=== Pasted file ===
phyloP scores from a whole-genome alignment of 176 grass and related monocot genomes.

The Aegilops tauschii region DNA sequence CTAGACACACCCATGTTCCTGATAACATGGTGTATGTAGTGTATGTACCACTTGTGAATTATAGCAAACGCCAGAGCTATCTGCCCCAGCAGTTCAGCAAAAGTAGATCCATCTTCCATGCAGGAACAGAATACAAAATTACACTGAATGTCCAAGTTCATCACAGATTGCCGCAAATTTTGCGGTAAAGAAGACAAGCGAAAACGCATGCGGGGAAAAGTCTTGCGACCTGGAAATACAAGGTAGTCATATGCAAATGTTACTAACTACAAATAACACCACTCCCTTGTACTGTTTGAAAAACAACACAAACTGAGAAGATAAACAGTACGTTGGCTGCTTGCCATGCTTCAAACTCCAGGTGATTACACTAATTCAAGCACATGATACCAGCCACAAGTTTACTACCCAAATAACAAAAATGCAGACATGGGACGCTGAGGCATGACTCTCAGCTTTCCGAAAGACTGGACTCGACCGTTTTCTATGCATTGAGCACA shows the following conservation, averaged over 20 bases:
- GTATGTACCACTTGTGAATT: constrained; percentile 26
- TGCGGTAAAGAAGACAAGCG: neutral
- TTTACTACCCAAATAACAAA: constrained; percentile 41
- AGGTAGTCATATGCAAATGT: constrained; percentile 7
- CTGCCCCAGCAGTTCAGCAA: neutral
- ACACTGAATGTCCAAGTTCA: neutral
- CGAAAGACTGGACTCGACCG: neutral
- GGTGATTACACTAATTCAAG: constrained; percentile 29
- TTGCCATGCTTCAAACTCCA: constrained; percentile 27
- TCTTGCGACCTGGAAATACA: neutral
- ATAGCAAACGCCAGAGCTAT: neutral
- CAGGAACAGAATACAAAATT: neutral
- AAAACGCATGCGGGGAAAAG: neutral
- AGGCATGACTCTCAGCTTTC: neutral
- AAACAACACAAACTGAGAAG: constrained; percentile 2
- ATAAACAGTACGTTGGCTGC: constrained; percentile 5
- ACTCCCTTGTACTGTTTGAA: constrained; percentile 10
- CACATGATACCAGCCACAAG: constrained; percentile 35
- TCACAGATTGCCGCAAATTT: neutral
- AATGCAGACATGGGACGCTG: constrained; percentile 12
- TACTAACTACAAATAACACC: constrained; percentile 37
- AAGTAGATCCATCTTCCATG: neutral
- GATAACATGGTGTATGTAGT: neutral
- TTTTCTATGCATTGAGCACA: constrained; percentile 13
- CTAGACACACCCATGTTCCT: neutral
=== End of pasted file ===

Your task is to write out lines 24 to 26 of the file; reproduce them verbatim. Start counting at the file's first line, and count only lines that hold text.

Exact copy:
- AAGTAGATCCATCTTCCATG: neutral
- GATAACATGGTGTATGTAGT: neutral
- TTTTCTATGCATTGAGCACA: constrained; percentile 13